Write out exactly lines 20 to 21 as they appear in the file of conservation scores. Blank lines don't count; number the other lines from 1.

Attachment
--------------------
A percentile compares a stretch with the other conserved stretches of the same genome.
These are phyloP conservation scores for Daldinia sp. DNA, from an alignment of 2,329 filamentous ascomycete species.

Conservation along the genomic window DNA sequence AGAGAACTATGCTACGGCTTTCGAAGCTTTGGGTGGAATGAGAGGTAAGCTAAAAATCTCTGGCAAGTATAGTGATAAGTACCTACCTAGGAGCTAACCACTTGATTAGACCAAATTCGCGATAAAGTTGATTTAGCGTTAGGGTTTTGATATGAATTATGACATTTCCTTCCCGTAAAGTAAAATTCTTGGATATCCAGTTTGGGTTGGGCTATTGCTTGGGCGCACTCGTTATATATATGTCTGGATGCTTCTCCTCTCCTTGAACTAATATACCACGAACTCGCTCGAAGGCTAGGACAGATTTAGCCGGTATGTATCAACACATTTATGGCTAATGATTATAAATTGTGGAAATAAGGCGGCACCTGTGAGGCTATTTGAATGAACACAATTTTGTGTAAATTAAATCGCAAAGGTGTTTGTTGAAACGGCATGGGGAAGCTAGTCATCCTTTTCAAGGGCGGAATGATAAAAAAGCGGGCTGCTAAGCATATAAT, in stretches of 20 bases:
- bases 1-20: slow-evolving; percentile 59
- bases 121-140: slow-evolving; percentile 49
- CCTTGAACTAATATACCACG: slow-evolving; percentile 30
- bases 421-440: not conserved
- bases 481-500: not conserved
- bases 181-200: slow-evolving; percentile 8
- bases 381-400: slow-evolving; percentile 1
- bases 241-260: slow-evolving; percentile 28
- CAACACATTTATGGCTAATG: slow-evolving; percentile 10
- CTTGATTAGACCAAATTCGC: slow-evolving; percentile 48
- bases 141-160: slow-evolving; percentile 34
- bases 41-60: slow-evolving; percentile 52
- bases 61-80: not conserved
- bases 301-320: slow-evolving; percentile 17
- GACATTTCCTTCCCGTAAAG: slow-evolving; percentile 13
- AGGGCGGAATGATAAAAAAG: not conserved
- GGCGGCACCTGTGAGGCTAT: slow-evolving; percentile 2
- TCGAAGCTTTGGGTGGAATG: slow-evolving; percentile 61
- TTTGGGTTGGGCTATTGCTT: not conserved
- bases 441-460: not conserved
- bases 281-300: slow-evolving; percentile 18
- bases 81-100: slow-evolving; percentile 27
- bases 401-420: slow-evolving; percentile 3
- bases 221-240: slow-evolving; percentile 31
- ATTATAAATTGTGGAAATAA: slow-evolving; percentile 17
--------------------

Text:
- GGCGGCACCTGTGAGGCTAT: slow-evolving; percentile 2
- TCGAAGCTTTGGGTGGAATG: slow-evolving; percentile 61